sole exception is the United States, which is
immigration o people born elsewhere.Some countries with extremely rapid popu
lation growth are likely to manage it reason
ably well due to sound management and strong economic growth (e.g., Kuwait and the United
points,” the inability to integrate rapidly expand
ing populations into politics and the economy  will lead to radical political mobilization among those angry at not attaining the level o prosper
ity reached by some o their neighbors.Some o the extremely large countries willprobably manage their anticipated growth with
increases they ace in coming years, combined with their eorts to rapidly industrialize, meansthat many will also ace a “tipping point,” whenuneven development leaves tens o millions o disadvantaged people to watch other millions
ties o economic ortune among classes, regions,or ethnic groups may become so great as tospark violent protests. Or the migration o ruralmasses to urban and industrial centers couldproduce a social crisis. We cannot predict which countries willace such crises, as they are due to ailed politi
cal leadership and administrative managementmore than population changes
 per se 
can say that in many o the largest countries,governments will ace exceptional challenges inmeeting their populations’ demands or bothstrong and equitable economic growth andsound political management. We can say with certainty that these trends
icy and development o the West, particu
countries in the world were in Europe, with a 
remaining countries (UN Population Division,
 will be only our European countries in the top
 will be only three European countries in the top
25withatotalpopulationof258million,or justfourpercentofthe6.3billionintheother
disorions—in which
poplaonsow oo on,o oo fas, o oo banzd—ak  dffclfo pvaln
conomic and
adnsavnsons o
mainain sablsocializaion
and labo-foc
ECSp rEport
iSSuE 13
countries is shrinking dramatically.
demographic weight are even more striking.
In2005,allofEuropecomprised731mil-lionpeople,whichisprojectedtoshrinkto just664millionby2050,whiletherestofthe worldgrowsfrom5.8billionto8.5billion(UN
Population Division,
generation (the next 42 years), global popula 
lion while Europe’s population will
European countries puts them on the horns o 
developing countries do not catch up to thoseo the richer countries, then the standard o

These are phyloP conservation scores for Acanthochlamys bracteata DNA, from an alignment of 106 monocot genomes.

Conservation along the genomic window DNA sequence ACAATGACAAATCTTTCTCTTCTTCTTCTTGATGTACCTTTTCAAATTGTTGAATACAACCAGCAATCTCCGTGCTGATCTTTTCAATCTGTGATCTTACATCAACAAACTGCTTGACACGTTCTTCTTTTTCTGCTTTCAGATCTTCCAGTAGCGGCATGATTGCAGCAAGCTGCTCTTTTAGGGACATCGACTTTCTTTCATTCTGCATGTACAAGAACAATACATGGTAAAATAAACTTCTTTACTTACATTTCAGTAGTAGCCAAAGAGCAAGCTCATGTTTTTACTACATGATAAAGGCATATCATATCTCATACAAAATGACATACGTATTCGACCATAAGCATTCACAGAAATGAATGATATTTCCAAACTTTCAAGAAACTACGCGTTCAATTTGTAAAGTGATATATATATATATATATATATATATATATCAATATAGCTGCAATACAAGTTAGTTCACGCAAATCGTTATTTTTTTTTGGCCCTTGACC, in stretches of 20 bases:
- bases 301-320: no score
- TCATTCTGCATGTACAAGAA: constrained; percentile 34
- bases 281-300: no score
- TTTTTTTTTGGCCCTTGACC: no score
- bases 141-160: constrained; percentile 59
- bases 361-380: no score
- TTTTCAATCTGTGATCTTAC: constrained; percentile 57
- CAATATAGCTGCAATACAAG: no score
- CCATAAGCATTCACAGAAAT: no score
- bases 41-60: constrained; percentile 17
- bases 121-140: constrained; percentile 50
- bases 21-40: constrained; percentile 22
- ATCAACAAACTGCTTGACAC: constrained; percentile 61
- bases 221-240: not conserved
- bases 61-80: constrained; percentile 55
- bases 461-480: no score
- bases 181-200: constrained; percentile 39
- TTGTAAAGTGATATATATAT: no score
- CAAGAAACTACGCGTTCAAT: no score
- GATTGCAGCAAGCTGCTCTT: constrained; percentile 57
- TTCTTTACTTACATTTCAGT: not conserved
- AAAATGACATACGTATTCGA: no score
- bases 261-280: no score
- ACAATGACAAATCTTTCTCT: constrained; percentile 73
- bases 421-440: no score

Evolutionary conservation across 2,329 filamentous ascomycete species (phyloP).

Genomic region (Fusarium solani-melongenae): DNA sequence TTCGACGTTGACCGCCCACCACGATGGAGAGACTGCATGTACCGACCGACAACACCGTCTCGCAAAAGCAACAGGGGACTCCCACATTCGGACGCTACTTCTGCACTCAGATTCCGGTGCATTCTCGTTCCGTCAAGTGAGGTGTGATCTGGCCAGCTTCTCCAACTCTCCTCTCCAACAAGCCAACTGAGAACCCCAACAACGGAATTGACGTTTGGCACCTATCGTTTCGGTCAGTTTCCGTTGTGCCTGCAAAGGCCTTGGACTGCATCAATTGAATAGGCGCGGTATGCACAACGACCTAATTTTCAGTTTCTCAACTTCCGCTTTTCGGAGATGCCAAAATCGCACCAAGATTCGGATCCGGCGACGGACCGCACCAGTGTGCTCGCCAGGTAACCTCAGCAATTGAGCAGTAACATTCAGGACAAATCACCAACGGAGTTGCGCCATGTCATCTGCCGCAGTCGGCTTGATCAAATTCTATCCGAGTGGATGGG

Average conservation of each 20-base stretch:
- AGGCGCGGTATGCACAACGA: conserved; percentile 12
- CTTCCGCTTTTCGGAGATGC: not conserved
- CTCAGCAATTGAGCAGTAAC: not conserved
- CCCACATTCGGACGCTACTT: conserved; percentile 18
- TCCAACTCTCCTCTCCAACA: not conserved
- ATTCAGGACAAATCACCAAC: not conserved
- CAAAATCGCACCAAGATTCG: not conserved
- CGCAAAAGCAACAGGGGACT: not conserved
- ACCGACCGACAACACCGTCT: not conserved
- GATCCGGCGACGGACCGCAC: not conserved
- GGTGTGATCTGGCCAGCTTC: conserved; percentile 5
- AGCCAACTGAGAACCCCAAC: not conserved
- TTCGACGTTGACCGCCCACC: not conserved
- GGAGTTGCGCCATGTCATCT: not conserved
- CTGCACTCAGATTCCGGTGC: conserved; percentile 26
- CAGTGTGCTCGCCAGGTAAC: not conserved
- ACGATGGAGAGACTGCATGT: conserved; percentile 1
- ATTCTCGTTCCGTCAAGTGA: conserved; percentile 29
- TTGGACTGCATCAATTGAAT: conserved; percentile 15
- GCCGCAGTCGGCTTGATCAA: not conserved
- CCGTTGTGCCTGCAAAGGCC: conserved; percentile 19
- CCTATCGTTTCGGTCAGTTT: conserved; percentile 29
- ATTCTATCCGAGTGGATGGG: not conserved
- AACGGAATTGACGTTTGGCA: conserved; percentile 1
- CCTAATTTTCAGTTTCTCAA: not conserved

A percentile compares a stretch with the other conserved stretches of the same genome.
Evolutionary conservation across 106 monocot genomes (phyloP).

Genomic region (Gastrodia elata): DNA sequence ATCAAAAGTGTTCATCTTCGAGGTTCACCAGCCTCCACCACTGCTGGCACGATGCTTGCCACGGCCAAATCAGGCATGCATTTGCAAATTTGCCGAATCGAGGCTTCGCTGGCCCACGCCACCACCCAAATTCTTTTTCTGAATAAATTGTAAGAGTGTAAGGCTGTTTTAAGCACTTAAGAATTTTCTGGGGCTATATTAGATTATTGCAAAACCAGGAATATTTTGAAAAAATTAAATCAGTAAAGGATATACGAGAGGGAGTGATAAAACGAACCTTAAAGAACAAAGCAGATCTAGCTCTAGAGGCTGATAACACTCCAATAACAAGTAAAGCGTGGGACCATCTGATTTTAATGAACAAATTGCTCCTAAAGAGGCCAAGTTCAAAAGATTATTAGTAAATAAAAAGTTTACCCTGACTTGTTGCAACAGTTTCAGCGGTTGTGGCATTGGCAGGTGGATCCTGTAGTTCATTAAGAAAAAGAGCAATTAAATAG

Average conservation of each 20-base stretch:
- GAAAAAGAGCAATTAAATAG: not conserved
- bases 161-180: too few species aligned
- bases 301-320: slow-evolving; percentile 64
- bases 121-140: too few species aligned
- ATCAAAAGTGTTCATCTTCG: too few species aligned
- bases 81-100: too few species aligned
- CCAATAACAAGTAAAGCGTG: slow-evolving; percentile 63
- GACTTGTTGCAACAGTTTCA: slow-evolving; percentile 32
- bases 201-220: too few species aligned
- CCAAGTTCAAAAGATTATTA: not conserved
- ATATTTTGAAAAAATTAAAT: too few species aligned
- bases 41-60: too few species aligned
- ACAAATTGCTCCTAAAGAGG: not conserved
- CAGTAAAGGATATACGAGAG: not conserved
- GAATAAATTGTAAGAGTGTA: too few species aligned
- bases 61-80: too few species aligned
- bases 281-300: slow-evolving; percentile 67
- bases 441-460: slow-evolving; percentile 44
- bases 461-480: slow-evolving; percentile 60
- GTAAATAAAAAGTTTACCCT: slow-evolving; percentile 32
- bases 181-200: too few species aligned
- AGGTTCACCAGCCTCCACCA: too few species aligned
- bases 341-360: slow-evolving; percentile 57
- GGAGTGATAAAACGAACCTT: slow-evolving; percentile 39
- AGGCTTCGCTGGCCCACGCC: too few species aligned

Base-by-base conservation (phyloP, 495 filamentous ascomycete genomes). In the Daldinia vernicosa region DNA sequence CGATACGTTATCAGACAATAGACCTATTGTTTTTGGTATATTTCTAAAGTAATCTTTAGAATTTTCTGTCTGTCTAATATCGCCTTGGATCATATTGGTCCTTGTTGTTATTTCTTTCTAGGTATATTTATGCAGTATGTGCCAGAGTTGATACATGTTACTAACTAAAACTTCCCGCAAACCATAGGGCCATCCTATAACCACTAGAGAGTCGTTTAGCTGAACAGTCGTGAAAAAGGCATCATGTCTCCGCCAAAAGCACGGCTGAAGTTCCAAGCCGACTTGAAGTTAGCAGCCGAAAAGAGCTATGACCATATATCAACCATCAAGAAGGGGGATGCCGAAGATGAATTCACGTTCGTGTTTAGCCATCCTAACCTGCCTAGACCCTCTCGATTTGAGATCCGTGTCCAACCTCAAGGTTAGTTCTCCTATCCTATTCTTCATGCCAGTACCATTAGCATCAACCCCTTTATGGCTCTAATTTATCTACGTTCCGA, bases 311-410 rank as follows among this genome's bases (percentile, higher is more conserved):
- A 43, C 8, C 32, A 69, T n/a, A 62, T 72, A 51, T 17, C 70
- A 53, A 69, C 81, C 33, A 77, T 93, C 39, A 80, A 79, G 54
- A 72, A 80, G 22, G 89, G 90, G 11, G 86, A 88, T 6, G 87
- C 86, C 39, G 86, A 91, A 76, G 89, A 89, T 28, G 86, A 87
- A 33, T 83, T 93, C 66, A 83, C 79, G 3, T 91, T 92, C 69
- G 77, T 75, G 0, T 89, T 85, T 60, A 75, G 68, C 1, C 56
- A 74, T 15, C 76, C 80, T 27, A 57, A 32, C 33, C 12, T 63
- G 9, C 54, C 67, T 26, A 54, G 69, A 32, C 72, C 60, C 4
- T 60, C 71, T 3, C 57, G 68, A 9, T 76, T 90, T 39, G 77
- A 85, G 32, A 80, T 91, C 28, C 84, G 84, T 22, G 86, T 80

and unair than ever, ueling resentment o 
other hand, i economic growth in those coun
tries does exceed that o the West, so that liv 
ing standards in poor countries or regions startsto approach those o rich countries or regions,then the combination o shrinking popula 
tion and lagging economies will render the
 world economy. Greater resentment or greaterirrelevance: certainly a difcult choice.
and no net population growth, Europe’s econo
my would increase by US$9 trillion (excluding 
growth in GDP per capita plus large populationincreases in most countries, total GDP is grow 
ing ar more rapidly in this region. Iran andPakistan achieved recent growth rates o 4 and6 percent per year, respectively, while India and
and despite the global economic downturn,both countries are expected to continue grow 
-ingby6-7percentin2009(CIA,2008;EIU,2008).IfAsia(excludingJapan)cansustainanoverallgrowthrateoftotalGDPof5percentperyearoverthenext20years,theincreasein AsiasGDPwouldbeUS$30trillion
or morethan three times the total economic growth o Europe.
GDP does grow at that pace, then given the size
on the Eurasian continent will be occurring outside o Europe. Greater degrees o invest
ment and innovation are likely to move to areasoutside o Europe, urther weakening its eco
nomic strength and leadership. In other words, we are on the cusp o a global tipping point,
economic growth—a point made all the moresharper as Europe and Japan slip into recession
also indicate that the military capacities o large developing countries will increase, whilethe ability o rich nations to put “boots onthe ground” in conict zones will diminish.Managing conicts involving developing coun
tries will become more difcult, and will putmore o a strain on developed countries’ econo
mies, than beore.
Indonesia, and Mexico will become global eco
ers into international governance bodies is vitali those organizations are to retain legitimacy.
Markets and the World Economy expanded the
cratic economies—a trend that must continuei such eorts are truly going to grapple withthe global economy.Naturally, these measures will provoke greatopposition and controversy. However, i Europechooses to isolate itsel rom the global popula 
th proporionof h world’s
poplaonlvn n mslsas, o n v las andv poossas, wllow, and 
proporion of h world’s
poplaonlvn ndvlopdcons wllsnk.